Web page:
Analysis & Opinions - The National Interest

Biden’s War on Chinese Computer Chips Harms Americans

| June 12, 2022

A less confrontational approach towards Chinese chipmakers would reduce inflation and stem the escalatory spiral of economic warfare between the United States and China.

The shortage in microelectronics is increasing prices in addition to stunting economic growth in the United States. Inflation has reached a forty-year high as a result of pandemic-driven distortions in demand and disruptions in supply chains for key inputs like semiconductors. Treasury Secretary Janet Yelled estimated this week that “a third of U.S. inflation is new and used cars and … it is all due to a shortage of semiconductors.”

U.S. foreign policy is making the chip shortage worse, thereby fueling inflation. The Biden administration has sanctioned more than twenty major Chinese chip companies, opting to lengthen and expand Trump’s trade war. This has helped reduce China’s production of semiconductors: in 2021, China’s share of the global semiconductor market fell for only the second time this century. Restricting the growth of China’s semiconductor industry is the single best way to reduce the number of semiconductors that are produced as China assembles more chips than any other country.

The economic costs of this hawkish stance toward China are significantly greater than its illusory geopolitical benefits. Brian Deese, the director of President Joe Biden’s National Economic Council, made a startling admission in April: “The best estimates are the lack of available semiconductors probably took a full percentage point off of [U.S.] GDP in 2021.” The United States and Taiwan control key chokepoints in the global semiconductor supply chain, meaning that China’s chip industry poses few national security risks to the United States. Biden should reverse America’s counterproductive offensive against Chinese chips not only to slow inflation but also to moderate America’s worsening economic war with China.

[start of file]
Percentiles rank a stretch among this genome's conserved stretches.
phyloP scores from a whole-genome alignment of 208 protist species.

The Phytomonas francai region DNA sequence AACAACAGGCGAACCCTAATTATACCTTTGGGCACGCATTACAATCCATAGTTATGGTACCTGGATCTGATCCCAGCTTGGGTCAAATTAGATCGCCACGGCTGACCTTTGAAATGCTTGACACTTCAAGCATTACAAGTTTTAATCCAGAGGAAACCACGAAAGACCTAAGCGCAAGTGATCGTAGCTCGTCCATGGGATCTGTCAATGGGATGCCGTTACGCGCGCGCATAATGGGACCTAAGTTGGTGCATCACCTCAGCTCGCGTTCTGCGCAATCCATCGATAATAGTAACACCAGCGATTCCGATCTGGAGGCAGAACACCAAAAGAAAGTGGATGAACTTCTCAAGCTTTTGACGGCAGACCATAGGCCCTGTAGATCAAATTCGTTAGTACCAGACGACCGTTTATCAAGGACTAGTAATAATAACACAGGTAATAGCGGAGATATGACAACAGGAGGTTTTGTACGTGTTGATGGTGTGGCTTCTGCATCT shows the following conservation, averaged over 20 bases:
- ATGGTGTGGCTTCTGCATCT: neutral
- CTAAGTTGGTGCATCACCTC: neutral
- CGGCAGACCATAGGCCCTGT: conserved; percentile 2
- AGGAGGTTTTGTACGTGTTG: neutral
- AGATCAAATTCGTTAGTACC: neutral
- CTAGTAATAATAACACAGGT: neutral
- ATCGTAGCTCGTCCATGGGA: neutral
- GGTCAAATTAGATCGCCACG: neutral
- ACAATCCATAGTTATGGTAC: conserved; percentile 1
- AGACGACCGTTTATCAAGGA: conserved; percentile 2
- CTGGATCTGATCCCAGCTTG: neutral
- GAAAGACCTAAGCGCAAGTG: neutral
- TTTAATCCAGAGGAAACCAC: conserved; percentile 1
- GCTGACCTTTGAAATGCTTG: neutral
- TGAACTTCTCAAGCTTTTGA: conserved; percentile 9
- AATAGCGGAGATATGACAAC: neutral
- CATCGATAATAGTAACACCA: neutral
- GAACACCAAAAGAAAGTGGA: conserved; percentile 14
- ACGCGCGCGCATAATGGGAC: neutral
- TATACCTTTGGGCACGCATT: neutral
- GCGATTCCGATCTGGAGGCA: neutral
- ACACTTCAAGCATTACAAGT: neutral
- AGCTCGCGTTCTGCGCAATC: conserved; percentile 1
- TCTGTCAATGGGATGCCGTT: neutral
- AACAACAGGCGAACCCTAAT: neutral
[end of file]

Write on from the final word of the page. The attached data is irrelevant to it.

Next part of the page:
Semiconductors are an essential component of various technologies, ranging from scannable credit cards to intercontinental ballistic missiles. The pandemic caused a surge in demand for semiconductors since consumers bought new electronics as they began working from home. Even after the initial coronavirus wave waned the rupture in supply chains due to shutdowns at plants and ports continued. Consequently, U.S. companies have only a five-day excess supply of chips, down from a forty-day surplus before the pandemic.

The semiconductor shortage has been one of the core drivers of inflation in the United States. According to an analysis of over 200 American manufacturing sectors by the St. Louis Fed, prices in sectors that rely on chips were six percentage points higher than in other manufacturing sectors. The chip shortage also caused carmakers to produce 7 million fewer cars in 2021, driving up U.S. prices for new cars by 8 percent and used cars by 40 percent.

For more information on this publication: Belfer Communications Office
For Academic Citation: Klyman, Kevin.“Biden’s War on Chinese Computer Chips Harms Americans.” The National Interest, June 12, 2022.

The Author